Last week the magnificent Steve Vai played here in Melbourne (read my recent interview with Steve here). I was lucky enough to be offered some free tickets so I invited my old school buddy and his friend, as well as a guy I know who’s had a bit of a hard time recently and who I thought might enjoy the chance to take him mind off it with a gig. Like all Vai gigs it was a wildly diverse experience: blinding virtuosity, humour, melody, showmanship, and all-round good vibes. And I got to meet quite a few I Heart Guitar readers before and after the show, which was really cool. But something my buddy said afterwards really jarred me. Nodding back towards the venue, he asked, in an almost protective tone:
“So, are you jealous?”
I get his point. Lemmie give you a bit of background. My buddy and I played in bands in high school, and I was always considered a pretty good guitarist around town. My self-esteem was such that it just never seemed possible or attainable for me to go on to be in a famous band. Stuff like that just didn’t happen in my world. I guess in retrospect there may have been a few people around me who could have thought “If anyone from this town’s gonna join a band and make it, it’d be that dude,” but honestly, it just wasn’t something I thought about. I was always happy playing for myself or playing the occasional gig, but I never really had the emotional strength to put myself out there as a player – and I guess more to the point, to put myself out there for criticism. My fragile little ego just wouldn’t have been able to stand it.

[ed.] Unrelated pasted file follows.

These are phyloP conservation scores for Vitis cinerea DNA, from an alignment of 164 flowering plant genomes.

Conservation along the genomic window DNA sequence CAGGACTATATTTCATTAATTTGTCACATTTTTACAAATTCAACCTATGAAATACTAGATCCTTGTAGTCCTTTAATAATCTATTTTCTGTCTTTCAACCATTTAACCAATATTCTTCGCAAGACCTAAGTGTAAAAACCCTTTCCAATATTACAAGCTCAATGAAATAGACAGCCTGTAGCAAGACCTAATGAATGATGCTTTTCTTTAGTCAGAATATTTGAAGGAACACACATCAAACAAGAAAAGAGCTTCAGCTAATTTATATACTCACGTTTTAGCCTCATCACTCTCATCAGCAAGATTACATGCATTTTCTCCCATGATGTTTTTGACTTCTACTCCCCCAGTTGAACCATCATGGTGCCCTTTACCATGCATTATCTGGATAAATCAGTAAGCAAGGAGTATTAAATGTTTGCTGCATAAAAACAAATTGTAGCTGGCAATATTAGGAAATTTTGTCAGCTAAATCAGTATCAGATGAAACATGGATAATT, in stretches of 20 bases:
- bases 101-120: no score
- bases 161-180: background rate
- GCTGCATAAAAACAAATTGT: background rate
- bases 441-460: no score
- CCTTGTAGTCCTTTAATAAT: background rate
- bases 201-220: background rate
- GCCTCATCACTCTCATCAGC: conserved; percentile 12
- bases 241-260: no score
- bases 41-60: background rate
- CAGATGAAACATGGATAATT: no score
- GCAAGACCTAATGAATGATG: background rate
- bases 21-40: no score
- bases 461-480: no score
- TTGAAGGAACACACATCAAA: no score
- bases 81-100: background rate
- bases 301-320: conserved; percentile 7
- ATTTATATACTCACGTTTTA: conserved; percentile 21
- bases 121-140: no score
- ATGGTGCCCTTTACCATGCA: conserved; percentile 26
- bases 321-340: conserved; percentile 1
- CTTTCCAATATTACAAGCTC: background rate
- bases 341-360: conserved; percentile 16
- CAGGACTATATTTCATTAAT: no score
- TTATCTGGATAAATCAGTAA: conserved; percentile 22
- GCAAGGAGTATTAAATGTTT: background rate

Having said that, I’ve had a few little successes as a guitarist. I’ve jammed with a few of my heroes (Steve Vai and Joe Satriani). I’ve done session work. I get to write about guitar for a living. My music seems to attract a decent number of listens on Reverbnation, Bandcamp and YouTube. And it feels really good to know that my reviews and demos have directly influenced I Heart Guitar readers to make gear choices that have made them happy. And through guitar I’ve made some great friends and had some amazing experiences. So am I jealous that I’m not at a Steve Vai level of success, touring the world and firing off solo after solo on signature gear?
Nope. When I see Vai, I’m inspired and invigorated, but certainly not jealous. Do I still feel crippled by anxiety about getting my playing out there in the world? Fuck no! Any time I’m onstage I feel incredibly comfortable and right. I’ve been recording a lot of music lately and getting some really great feedback, and if the chance becomes available to me to play it for other people, I’ll jump at it. I’d love love love to some day get the support slot for a Vai or Satriani tour, for example – and my experiences jamming with those guys have reinforced to me that I feel comfortable in front of audiences of fellow guitar-lovers, so I don’t think I’d even feel that intimidated.
No, I’m never going to reach Steve Vai’s level of popularity. But neither do most guitarists, and that’s why Steve Vai’s a big deal. I love the fact that every day I know – from looking at the stats, getting emails and seeing YouTube comments – that people are listening to my music. And that makes me feel like I’m standing on a stage in front of thousands.